When Pesach comes (it’s not so far away!), many of us can only start cooking from the time we turn over our kitchens. Purim, though—that we can plan. We can freeze things and be utterly organized. The most ambitious among us have already selected their mishloach manot baskets and have written up their seuda menus. Because there are both advance planners and last minute folk amongst you, Whisk brings you our Grand Purim Countdown—every week, up until Purim, you’ll enjoy new ideas, inspiration, and recipes that you can incorporate into your mishloach manot, seuda, and Purim parties.
We begin our Countdown with something that’s a little more labor intensive—but utterly worth it. This is not a week-before-Purim project (though we’ll be bringing you simple and quick ideas suitable for the last minute too…everything at the right time)! For those of you not inclined to fuss, you’ll still enjoy just gazing at these adorable creations from the innovative Bakerella.
And now…the fun begins!
Bake the cake as directed on the box, using a 9- x 13-inch cake pan. Let cool completely.
Once the cake is baked, get organized and set aside plenty of time (a couple of hours) to crumble, roll, and dip four dozen cake pops.
Crumble the cooled cake into a large mixing bowl. The texture of the cake causes it to crumble easily. Just cut the baked 9 x 13-inch cake into four equal sections. Remove a section from the pan, break it in half, and rub the two pieces together over a large bowl, making sure to crumble any large pieces that fall off. You can also use a fork to break any larger pieces of cake apart. Repeat with each section until the entire cake is crumbled into a fine texture. If you have large pieces mixed in, the cake balls may turn out lumpy and bumpy. You should not see any large pieces of cake.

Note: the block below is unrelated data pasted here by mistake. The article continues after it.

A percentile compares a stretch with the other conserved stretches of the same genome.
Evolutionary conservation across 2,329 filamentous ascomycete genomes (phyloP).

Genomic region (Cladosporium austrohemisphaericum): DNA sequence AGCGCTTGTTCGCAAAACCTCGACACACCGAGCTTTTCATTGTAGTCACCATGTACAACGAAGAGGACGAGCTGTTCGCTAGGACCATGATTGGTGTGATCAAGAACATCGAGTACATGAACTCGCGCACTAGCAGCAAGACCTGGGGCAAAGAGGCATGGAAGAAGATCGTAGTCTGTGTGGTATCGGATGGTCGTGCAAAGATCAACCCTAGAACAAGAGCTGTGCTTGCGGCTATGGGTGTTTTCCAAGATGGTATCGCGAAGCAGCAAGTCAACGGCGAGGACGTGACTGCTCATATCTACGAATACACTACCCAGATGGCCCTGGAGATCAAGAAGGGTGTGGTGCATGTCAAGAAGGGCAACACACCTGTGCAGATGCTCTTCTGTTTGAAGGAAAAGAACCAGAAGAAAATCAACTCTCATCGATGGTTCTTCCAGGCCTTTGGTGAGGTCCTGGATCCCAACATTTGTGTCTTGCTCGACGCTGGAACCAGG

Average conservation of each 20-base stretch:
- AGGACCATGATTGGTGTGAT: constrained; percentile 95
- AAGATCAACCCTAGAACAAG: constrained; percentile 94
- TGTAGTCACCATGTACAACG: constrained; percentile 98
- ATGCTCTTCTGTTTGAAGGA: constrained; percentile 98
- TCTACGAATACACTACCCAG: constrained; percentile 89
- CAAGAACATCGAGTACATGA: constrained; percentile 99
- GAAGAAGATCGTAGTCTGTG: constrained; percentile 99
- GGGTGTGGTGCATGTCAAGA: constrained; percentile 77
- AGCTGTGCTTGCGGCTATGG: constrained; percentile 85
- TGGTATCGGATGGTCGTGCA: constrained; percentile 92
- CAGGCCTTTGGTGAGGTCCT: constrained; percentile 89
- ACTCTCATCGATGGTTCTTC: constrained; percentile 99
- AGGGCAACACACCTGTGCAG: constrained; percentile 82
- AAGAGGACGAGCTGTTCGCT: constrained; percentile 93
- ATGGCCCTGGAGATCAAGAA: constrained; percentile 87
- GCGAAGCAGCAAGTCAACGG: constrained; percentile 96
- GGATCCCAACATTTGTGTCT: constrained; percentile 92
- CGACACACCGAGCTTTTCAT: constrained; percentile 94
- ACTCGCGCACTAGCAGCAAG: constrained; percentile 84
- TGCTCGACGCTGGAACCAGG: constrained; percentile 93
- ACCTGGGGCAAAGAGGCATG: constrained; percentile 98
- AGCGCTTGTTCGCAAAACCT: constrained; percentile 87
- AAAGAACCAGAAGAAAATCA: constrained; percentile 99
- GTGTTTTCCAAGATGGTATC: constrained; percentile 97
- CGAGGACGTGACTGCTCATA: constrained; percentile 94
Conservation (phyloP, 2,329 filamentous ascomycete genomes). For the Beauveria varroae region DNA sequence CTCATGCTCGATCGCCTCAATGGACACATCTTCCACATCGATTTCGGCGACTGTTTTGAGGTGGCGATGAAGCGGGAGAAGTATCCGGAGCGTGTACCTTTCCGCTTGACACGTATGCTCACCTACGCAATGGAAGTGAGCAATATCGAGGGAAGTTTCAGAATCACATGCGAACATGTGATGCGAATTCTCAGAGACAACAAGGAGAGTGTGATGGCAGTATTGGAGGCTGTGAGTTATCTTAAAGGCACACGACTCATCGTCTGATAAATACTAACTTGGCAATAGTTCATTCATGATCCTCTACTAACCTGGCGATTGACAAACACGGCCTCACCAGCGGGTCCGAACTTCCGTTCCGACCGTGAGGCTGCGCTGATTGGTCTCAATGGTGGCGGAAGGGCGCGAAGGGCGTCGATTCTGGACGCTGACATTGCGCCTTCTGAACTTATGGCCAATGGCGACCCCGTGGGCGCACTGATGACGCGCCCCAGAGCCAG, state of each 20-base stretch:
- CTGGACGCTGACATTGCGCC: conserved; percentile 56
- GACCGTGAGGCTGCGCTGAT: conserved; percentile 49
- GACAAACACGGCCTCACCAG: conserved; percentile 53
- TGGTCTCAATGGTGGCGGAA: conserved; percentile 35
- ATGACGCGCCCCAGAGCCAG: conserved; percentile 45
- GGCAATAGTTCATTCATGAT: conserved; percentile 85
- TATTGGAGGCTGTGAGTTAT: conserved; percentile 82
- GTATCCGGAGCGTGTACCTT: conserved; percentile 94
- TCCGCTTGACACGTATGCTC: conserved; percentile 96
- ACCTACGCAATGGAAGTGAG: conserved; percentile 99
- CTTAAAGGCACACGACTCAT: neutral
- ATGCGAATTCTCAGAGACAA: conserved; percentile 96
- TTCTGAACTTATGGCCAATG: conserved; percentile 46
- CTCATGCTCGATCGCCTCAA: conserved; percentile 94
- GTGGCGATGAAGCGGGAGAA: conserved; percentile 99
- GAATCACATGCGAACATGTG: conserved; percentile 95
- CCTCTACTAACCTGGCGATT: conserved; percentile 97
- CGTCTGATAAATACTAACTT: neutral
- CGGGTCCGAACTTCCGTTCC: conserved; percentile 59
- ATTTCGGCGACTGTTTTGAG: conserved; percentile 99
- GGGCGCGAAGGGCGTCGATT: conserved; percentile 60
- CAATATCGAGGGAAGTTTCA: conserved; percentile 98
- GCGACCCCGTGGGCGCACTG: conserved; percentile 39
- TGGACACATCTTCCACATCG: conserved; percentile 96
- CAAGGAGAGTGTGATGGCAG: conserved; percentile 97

Add three quarters of the container of frosting. (You will not need the remaining frosting.) Mix it into the crumbled cake, using the back of a large spoon, until thoroughly combined. If you use the entire container, the cake balls will be too moist.
The mixture should be moist enough to roll into one and a half inch balls and still hold a round shape. After rolling the cake balls by hand, place them on baking sheets lined with wax paper.
Cover with plastic wrap and chill for several hours in the refrigerator, or place in the freezer for about 15 minutes. You want the balls to be firm but not frozen.
Place the candy coating in a deep, microwave-safe plastic bowl. These bowls make it easier to cover the cake balls completely with candy coating while holding the bowl without burning your fingers. (I usually work with about 16 ounces of coating at a time.)
Melt the candy coating, following the instructions on the package. Microwave on medium power for 30 seconds at a time, stirring with a spoon in between. You can also use a double boiler. Either way, make sure you do not overheat the coating.
Now you’re ready to dip. Take a few cake balls at a time out of the refrigerator or freezer to work with. If they’re in the freezer, transfer the rest of the balls to the refrigerator at this point, so they stay firm but do not freeze.